London: Health warnings on plain-packaged cigarettes affect smokers more than those marked on branded packs, finds a new study.
Warnings used on standardised packs were novel and larger than those on fully-branded packs - and displayed pictorial images on both main display areas, the team said.
"Consistent with the broad objectives of standardised packaging, our research found that it was associated with increased warning salience, and thoughts about risks and quitting," said lead researcher Crawford Moodie from the University of Stirling in Scotland.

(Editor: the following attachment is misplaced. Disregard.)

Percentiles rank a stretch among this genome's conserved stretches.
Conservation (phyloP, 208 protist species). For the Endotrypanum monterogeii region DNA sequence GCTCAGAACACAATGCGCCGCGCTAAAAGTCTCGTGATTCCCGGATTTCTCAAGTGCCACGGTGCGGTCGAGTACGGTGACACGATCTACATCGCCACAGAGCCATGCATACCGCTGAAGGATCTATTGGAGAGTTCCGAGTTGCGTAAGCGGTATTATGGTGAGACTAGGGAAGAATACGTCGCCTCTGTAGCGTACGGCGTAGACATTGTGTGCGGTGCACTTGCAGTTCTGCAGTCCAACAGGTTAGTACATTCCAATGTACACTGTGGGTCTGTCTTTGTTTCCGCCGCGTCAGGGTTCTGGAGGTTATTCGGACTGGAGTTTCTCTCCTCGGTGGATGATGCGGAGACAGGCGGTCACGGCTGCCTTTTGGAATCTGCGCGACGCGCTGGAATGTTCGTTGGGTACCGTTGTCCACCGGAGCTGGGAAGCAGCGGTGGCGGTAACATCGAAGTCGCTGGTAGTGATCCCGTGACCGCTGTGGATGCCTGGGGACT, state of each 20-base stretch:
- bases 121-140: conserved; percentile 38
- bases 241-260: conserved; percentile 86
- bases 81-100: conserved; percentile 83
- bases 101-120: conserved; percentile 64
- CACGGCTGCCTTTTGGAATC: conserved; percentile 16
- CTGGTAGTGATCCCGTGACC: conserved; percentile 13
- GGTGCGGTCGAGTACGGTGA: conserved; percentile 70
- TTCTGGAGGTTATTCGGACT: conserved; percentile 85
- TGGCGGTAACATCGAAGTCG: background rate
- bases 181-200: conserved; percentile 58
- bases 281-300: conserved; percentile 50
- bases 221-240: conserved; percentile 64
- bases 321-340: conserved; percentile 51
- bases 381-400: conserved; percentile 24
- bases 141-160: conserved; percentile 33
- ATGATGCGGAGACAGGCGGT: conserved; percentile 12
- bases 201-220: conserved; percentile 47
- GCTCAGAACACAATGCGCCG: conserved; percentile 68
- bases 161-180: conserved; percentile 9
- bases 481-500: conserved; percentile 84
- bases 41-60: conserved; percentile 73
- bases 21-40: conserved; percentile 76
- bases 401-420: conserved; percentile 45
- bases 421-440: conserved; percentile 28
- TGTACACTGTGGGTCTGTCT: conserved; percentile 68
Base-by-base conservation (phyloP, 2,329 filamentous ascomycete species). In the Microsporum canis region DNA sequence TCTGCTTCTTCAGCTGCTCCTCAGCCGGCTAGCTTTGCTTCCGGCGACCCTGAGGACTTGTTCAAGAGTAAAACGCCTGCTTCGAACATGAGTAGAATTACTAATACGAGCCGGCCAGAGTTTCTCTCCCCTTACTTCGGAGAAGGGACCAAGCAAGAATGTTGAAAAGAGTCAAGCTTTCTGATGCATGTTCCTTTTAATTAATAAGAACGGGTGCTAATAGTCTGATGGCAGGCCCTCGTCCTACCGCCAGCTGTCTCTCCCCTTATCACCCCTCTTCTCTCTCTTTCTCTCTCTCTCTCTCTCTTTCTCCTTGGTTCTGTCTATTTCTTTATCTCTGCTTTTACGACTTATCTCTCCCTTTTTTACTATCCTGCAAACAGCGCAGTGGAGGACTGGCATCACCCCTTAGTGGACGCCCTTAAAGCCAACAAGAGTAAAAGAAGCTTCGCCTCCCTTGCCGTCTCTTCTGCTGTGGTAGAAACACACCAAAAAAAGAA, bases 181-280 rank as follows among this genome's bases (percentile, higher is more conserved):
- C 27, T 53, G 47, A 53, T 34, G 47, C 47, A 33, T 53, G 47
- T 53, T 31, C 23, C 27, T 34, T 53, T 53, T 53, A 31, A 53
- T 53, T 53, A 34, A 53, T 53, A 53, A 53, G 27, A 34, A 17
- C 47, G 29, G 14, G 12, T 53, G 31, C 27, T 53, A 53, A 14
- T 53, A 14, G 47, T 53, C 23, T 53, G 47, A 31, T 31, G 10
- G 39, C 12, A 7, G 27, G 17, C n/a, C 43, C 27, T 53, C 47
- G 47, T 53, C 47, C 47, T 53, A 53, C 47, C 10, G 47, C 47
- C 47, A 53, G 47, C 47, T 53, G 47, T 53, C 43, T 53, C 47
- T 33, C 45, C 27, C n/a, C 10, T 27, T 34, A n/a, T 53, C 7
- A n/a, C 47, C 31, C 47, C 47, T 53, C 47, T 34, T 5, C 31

"This study adds to the growing body of evidence that standardised packaging reduces the appeal of tobacco products," said George Butterworth, Senior Policy Manager at Cancer Research, UK.
The study showed that smokers who bought standardised packs were more likely to have noticed and read the warnings compared to those who had never used standardised packs.
Those who bought standardised packs also thought about the health risks of smoking and quitting and were more likely to have noticed a stop smoking sign on packs.
For the study, the team included 1,865 current smokers aged 16 and above.